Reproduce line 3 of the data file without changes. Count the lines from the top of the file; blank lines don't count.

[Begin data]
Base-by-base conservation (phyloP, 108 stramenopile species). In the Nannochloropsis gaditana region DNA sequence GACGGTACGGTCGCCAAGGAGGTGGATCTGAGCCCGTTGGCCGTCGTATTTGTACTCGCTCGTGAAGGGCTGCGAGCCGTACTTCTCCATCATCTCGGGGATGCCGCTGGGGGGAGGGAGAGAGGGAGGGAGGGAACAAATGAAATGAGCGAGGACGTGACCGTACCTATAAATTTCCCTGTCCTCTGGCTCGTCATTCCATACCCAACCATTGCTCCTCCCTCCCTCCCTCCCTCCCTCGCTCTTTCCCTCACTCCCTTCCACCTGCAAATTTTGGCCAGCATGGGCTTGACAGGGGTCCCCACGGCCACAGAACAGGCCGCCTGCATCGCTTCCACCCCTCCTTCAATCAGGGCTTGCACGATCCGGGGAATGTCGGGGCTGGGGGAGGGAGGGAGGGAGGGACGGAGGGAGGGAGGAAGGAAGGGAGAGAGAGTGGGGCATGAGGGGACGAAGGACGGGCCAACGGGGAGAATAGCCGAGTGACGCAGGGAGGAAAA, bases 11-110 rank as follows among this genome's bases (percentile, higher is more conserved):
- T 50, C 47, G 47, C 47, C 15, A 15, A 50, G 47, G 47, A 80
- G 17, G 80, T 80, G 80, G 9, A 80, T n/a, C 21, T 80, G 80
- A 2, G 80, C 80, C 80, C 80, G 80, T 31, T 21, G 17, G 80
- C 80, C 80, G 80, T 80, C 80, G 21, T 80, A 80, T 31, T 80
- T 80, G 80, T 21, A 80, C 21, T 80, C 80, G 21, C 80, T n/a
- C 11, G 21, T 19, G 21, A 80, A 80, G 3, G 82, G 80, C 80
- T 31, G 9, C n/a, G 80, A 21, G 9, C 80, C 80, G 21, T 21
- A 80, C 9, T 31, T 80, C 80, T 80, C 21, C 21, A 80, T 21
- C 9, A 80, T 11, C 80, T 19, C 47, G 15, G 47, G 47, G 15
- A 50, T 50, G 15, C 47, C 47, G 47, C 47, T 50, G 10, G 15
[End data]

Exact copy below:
- G 17, G 80, T 80, G 80, G 9, A 80, T n/a, C 21, T 80, G 80